Wisconsin Lawmakers Should Not Attack Judiciary

Lawmakers in Madison are considering a bill that would limit the ability of trial judges to block unconstitutional state laws, putting citizens at risk of irreparable harm from constitutional violations.

May 14, 2013

Originally published in the Milwaukee Journal Sentinel.

Lawmakers in Madison are considering a bill that threatens to weaken the important role of the judiciary in protecting the public from unconstitutional acts by the government. The bill — 2013 Assembly Bill 161 — was approved May 8 on a party-line vote by the Government Operations Committee. It would limit the ability of trial judges to block unconstitutional state laws, putting citizens at risk of irreparable harm from constitutional violations.

In Wisconsin, as in most other states, trial judges possess the authority to block laws that violate the state constitution. Rarely issued, these injunctions are a last-ditch resort to protect the status quo when there is no alternative legal remedy and when there is a showing that the injunction is required to prevent irreparable harm.

The bill eviscerates this important protection against constitutional violations, effectively allowing a lawyer to block a trial judge's order enjoining a state law merely by filing an appeal within 10 days. The injunction then would be blocked until a higher court has intervened or until the litigation has been definitively resolved.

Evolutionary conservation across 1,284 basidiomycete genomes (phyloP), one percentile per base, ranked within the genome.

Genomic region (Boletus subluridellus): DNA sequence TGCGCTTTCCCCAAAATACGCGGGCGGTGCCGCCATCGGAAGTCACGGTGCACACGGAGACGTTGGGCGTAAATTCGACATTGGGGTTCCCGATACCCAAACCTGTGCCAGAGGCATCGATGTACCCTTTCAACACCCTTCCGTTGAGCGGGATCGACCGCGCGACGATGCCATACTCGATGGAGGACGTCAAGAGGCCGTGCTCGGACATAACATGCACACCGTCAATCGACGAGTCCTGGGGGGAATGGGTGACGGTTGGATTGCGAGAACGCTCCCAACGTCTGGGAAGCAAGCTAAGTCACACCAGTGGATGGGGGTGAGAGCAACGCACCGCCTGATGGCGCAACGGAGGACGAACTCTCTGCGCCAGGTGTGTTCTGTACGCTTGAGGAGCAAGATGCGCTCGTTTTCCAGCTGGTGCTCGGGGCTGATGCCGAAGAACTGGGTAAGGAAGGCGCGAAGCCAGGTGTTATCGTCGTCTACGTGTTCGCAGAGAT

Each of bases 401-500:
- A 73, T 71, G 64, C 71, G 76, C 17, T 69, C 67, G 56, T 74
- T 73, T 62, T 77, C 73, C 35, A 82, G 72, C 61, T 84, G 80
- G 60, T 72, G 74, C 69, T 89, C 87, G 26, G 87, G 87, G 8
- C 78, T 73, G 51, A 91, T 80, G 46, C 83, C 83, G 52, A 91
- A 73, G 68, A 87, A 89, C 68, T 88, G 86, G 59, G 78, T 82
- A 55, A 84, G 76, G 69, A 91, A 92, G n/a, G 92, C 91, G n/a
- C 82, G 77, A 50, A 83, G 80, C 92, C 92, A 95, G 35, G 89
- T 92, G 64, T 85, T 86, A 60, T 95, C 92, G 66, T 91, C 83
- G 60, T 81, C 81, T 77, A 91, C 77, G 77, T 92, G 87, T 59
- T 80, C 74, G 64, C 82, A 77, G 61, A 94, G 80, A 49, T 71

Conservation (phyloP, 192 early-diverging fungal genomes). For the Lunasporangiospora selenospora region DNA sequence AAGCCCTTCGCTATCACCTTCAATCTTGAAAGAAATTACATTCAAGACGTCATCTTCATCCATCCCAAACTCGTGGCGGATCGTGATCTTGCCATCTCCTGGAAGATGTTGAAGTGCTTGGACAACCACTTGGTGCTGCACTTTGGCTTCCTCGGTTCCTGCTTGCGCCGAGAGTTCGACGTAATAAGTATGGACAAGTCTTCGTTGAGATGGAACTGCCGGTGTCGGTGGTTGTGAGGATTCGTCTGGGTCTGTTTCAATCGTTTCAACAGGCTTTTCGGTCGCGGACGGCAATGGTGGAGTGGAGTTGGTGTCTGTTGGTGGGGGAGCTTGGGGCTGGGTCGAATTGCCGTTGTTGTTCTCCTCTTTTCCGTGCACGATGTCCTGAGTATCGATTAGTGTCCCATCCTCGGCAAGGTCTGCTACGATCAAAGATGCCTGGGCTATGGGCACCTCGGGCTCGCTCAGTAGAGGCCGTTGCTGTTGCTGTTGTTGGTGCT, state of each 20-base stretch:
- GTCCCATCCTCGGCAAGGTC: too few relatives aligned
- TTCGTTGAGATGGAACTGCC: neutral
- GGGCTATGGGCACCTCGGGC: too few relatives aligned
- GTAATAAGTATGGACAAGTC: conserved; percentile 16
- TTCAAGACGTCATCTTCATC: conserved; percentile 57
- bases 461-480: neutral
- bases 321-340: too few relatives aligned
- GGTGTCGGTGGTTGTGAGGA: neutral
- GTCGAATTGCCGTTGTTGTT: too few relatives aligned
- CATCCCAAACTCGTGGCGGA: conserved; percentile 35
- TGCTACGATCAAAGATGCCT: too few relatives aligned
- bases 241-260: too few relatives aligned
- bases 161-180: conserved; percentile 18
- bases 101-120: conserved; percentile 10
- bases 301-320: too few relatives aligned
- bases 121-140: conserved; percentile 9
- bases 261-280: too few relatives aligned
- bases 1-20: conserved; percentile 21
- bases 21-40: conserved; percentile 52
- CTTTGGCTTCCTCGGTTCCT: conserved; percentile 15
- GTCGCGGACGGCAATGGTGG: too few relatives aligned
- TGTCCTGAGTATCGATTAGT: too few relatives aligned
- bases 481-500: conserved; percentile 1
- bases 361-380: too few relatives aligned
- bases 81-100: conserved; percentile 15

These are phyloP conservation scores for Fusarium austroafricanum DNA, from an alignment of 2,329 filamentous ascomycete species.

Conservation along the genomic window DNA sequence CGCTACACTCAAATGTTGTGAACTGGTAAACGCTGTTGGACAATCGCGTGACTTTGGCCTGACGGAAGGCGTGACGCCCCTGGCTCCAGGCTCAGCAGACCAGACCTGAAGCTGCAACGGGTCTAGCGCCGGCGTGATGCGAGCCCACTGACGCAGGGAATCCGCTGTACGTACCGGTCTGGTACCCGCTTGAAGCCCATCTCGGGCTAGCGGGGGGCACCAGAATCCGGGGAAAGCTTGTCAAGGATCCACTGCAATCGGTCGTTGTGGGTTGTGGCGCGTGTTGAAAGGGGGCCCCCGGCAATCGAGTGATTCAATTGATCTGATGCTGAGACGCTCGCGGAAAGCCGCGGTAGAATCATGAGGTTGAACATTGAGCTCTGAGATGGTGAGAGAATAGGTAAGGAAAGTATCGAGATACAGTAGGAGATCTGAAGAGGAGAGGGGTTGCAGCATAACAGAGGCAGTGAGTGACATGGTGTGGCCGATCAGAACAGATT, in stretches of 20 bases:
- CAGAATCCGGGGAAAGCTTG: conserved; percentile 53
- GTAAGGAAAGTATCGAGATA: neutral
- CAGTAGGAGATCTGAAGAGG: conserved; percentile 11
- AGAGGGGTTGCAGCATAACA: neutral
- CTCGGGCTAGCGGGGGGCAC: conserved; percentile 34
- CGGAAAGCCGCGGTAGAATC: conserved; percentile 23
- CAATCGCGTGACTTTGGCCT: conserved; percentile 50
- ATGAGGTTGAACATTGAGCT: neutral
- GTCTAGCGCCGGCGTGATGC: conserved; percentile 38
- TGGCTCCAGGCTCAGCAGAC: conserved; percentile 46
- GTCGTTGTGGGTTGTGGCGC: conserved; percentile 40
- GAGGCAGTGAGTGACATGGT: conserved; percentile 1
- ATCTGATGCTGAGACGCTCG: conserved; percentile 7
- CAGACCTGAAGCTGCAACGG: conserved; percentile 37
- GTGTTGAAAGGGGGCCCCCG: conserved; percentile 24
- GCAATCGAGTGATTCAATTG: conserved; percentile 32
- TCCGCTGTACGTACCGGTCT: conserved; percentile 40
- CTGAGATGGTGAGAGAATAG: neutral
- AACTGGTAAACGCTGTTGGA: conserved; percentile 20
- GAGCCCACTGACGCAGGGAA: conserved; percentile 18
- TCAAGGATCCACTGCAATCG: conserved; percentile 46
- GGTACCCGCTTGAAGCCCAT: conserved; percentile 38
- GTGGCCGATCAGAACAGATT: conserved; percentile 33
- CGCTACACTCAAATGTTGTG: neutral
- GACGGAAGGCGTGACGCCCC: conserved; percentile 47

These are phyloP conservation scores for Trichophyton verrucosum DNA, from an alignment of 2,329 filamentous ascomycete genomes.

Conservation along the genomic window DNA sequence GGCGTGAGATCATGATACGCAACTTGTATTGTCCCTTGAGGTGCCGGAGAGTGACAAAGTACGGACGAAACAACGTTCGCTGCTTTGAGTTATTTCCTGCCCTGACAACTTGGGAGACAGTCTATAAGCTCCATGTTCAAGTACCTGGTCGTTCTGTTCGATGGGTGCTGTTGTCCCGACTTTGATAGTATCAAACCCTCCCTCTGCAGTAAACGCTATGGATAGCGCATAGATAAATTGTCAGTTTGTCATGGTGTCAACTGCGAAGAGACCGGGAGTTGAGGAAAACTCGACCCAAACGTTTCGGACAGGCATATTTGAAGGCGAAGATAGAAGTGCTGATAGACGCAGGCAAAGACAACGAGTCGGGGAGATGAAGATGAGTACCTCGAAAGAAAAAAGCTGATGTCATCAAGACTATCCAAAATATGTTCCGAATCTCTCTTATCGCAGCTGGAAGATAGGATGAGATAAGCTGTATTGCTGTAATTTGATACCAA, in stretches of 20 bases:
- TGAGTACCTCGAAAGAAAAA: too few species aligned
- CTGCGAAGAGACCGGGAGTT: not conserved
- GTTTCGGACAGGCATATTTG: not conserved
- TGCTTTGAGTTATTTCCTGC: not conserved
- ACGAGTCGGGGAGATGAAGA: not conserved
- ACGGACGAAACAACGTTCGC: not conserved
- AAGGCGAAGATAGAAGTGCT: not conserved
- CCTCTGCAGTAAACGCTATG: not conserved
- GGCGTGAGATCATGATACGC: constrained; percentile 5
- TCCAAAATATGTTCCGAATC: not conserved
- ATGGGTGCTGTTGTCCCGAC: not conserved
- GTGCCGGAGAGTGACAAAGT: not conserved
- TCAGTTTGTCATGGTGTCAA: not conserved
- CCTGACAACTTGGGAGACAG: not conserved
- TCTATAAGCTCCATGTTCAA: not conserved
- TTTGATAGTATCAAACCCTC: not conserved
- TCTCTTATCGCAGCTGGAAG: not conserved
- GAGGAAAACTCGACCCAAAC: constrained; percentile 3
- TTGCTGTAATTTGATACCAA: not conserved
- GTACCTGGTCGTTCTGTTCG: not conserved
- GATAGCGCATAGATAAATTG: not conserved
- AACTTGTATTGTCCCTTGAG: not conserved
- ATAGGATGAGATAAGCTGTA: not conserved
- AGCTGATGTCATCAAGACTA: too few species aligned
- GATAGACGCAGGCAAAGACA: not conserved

This undermines the very purpose that injunctions serve, in preventing the irreparable harm that is likely if the government is allowed to violate citizens' constitutional rights until all litigation and appeals have concluded.

A fair and independent judiciary is a cornerstone of our democratic system, and we should be extremely skeptical of efforts by the legislative and executive branches to intrude upon the powers bestowed on the courts. Not surprisingly, the Wisconsin Legislative Council, the Legislature's independent nonpartisan legal research service, has concluded that the proposed law may very well violate the Wisconsin Constitution by impermissibly infringing on the independence of the judiciary. At the very least, the legislation raises serious constitutional concerns.

While proponents claim they are only attempting to speed up the legal process, the timing of the bill also raises questions. Over the past few years, lower courts reviewed a number of controversial laws that were blocked as unconstitutional. It is understandable that legislators may be frustrated when laws they pass are subsequently found to offend the constitution. But in our democracy, it is emphatically the role of the courts to protect the people from unconstitutional actions by the executive and legislative branches. The proper response by the Legislature is to craft legislation that comports with the constitution, not to undermine the judicial branch.

The Legislature should not pass this bill. If it does, the governor should veto it. The judiciary must be able to deliver unbiased and impartial justice without fear of political retaliation.

Matthew Menendez is counsel at the Brennan Center for Justice at New York University School of Law. Andrea Kaminski is executive director of the League of Women Voters of WI Education Network.